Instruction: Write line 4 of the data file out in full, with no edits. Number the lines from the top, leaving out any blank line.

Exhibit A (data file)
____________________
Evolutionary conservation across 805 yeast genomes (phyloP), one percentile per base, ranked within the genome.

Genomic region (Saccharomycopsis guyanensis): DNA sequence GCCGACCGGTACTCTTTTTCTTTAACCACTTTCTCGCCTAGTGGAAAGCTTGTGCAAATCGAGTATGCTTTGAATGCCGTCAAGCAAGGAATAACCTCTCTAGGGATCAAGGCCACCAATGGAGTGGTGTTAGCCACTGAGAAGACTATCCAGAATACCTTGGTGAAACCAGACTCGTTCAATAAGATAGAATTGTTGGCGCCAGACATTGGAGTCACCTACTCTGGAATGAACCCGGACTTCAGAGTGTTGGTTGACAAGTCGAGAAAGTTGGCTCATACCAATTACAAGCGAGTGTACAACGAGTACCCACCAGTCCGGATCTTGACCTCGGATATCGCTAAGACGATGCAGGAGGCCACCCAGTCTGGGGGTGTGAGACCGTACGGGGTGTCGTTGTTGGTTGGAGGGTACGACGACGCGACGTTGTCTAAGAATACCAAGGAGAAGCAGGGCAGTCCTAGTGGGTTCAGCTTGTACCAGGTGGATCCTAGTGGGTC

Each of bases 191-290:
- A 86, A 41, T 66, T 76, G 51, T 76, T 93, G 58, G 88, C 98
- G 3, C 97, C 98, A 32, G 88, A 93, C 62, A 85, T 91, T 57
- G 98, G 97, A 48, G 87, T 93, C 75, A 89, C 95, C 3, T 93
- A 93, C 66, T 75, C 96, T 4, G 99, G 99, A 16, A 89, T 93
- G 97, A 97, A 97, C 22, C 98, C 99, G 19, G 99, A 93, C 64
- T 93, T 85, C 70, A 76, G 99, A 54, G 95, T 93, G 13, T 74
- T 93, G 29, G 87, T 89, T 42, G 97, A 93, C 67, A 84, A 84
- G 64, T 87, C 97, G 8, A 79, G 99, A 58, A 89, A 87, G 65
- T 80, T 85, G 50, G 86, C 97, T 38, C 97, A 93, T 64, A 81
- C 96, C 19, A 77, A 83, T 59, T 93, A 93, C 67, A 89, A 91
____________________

- A 86, A 41, T 66, T 76, G 51, T 76, T 93, G 58, G 88, C 98